Primarily games are about providing gratification of some sort. Watching a film about the horrors of war is not the same as taking part in a graphic recreation of those horrors designed to dispense some sort of pleasure from the experience.
There are three other major difficulties which face developers who want to tackle difficult events from history:
- By recreating any event in a commercial product, you are exploiting it for financial gain. How comfortable are you directly profiting from events in which people died within living memory?
- The second issue is tone and representation. Conflicts are littered with grey areas and indivisible lines of relative rights and wrongs. Though few would defend Stalin, Russians took offense to the way their country and the conflict was represented. If you were developing a game about a real-life conflict would you be able to do justice to the nuances of the differing narratives and national perspectives? I very much doubt I could.Even with modern day events which from a Western perspective can seem clear-cut and obvious, we do ourselves a great disservice if we take a dualistic approach. If I were to digress slightly, I’d say the only way we can resolve complex issues is by developing a full understanding of both sets of narratives and grievances.
- The final difficulty is that if we are to represent atrocities, then by extension we have to decide which atrocities are OK to represent and which are not. Being able to make this decision implies that we have developed a criteria which allows us to separate atrocities which are OK against those which aren’t. I’m not sure many developers do this and instead they rely on “instinct”. This would explain why no major publisher has shipped a game about the Battle of the Somme or a stealth game called Escape from Auschwitz, but slaying Nazis is OK.
I’m not sure this is a call which most people would be happy to make if they were to consider it and attempt to define tangible criteria. If you’re not defining criteria which dictates what’s acceptable and what isn’t, then I’d question your capacity to make such a decision in the first place.
“Art, like morality, consists in drawing the line somewhere”
Very few games cross this moral quandary and come out of it looking good.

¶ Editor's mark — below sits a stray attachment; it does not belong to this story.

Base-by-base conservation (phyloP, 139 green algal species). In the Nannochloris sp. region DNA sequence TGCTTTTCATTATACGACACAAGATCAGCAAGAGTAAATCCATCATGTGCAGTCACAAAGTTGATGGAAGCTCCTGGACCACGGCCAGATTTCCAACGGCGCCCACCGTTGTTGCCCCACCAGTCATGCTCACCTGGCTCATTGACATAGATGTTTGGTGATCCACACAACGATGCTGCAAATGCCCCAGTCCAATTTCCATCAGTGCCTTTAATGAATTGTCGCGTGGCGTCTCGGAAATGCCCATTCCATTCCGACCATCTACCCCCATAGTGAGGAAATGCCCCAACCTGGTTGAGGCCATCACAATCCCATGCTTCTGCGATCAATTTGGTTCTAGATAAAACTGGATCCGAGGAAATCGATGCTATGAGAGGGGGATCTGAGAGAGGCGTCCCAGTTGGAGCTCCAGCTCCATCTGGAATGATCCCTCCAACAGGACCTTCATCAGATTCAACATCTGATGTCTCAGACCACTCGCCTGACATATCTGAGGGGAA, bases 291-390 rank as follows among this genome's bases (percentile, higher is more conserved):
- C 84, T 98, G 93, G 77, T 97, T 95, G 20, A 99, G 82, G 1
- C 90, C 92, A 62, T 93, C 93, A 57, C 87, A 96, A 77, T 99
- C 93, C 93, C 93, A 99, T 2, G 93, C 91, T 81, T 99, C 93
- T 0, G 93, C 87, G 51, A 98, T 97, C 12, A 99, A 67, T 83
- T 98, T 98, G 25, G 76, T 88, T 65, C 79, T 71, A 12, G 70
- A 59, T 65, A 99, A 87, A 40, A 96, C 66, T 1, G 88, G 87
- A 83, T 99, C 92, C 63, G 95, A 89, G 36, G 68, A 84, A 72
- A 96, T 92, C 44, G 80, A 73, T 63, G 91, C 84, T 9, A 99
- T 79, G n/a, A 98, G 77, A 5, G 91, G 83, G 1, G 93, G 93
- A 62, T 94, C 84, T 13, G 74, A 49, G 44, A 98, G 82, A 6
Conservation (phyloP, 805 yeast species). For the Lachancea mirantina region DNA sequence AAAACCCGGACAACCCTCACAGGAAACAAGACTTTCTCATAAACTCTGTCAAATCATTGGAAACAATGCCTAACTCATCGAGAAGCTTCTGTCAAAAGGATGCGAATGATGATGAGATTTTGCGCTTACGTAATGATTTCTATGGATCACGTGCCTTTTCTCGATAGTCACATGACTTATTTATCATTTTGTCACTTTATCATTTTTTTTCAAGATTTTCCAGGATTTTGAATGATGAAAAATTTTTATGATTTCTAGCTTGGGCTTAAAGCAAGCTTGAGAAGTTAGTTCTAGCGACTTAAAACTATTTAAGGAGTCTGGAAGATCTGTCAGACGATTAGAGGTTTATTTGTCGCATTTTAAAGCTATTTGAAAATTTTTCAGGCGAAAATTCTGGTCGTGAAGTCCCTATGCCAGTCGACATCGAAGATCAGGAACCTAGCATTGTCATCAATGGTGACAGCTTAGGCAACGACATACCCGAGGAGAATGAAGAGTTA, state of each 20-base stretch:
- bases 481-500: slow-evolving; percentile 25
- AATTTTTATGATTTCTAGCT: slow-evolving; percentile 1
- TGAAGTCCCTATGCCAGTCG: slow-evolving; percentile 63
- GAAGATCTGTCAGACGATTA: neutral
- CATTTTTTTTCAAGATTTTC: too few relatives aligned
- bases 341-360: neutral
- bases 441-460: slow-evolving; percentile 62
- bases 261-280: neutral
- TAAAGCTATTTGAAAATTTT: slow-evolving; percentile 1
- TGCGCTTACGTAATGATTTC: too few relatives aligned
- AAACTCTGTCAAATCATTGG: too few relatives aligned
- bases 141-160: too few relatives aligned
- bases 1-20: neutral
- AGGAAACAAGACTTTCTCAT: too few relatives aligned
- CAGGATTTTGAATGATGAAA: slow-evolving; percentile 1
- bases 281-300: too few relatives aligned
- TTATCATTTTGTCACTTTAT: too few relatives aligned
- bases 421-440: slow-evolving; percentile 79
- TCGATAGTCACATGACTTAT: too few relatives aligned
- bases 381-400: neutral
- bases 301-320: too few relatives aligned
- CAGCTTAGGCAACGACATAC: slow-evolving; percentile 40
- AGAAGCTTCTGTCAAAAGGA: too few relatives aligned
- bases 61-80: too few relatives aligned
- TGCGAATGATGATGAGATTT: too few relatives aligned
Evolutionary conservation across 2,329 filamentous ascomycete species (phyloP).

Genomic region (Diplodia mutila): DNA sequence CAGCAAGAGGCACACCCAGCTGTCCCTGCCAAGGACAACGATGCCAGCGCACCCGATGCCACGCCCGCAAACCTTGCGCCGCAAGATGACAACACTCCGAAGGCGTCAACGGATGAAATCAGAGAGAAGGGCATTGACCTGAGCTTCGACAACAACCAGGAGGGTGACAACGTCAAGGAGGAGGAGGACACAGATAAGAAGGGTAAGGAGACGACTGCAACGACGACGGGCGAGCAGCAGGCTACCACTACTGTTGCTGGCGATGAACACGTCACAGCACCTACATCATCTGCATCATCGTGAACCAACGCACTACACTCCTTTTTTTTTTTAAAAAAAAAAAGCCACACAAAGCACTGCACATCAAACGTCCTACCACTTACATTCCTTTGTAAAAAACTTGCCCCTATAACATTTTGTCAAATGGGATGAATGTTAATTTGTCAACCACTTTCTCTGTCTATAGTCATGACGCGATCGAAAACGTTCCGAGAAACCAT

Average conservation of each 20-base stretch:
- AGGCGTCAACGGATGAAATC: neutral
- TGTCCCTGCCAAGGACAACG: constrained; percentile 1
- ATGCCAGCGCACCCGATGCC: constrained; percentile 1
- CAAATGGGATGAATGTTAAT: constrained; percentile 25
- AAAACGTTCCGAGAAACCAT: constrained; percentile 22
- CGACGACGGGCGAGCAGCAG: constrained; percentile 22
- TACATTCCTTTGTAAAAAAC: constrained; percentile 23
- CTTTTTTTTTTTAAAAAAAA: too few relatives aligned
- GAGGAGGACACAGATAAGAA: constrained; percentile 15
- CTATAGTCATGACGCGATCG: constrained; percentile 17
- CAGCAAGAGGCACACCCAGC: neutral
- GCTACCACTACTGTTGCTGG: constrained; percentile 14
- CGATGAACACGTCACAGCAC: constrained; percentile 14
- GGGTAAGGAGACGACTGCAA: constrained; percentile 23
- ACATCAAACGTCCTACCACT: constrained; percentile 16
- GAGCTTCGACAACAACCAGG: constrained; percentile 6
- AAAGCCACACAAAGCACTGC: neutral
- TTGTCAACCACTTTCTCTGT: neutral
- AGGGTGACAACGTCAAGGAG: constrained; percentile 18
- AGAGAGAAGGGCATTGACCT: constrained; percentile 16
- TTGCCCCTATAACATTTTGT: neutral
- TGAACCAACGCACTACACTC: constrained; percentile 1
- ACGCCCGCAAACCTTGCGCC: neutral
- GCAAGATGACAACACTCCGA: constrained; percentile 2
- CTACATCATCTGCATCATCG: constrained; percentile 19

Spec Ops: The Line very neatly sidestepped this. A game inspired by Hearts of Darkness and Apocalypse Now which poses some very awkward and disturbing questions about war and the simplistic black and white nature of the actions users are asked to take in games (ie: do I nuke the village or save it in Fallout 3). There are points where Spec Ops is very uncomfortable to play because you’re no longer doing the “right thing” and every decision available just seems wrong. The developers had the freedom to tackle these questions because they smartly set the game in the aftermath of a fictional natural disaster.
I suspect that the game industry’s need to create games based on historical events stems from an obsession with our external perception and a cloying desire to be taken seriously as an art from. This is ridiculous on a number of levels, especially as games are the only “true” post-modern art form. Games are entirely built upon foundation of pre-existing art forms and technological development. What could be more post-modern than that?
Developers need to worry less about external perception and other art forms, and instead focus on the area where we excel artistically: narrative immersion – the ability to astonish players by placing them in alternate worlds and situations. Games as varied as Elite, WoW, Dishonored, Papers Please, GTA, Gone Home, Outlast, The Stanley Parable and even Super Mario 3D World all deliver completely different experiences but each is an amazing work of art in its own right, which places players in an alternate world full of wonder and depth.
By fixating ourselves on and imitating film and literature, all we achieve is to create empty parodies of the works which inspired us.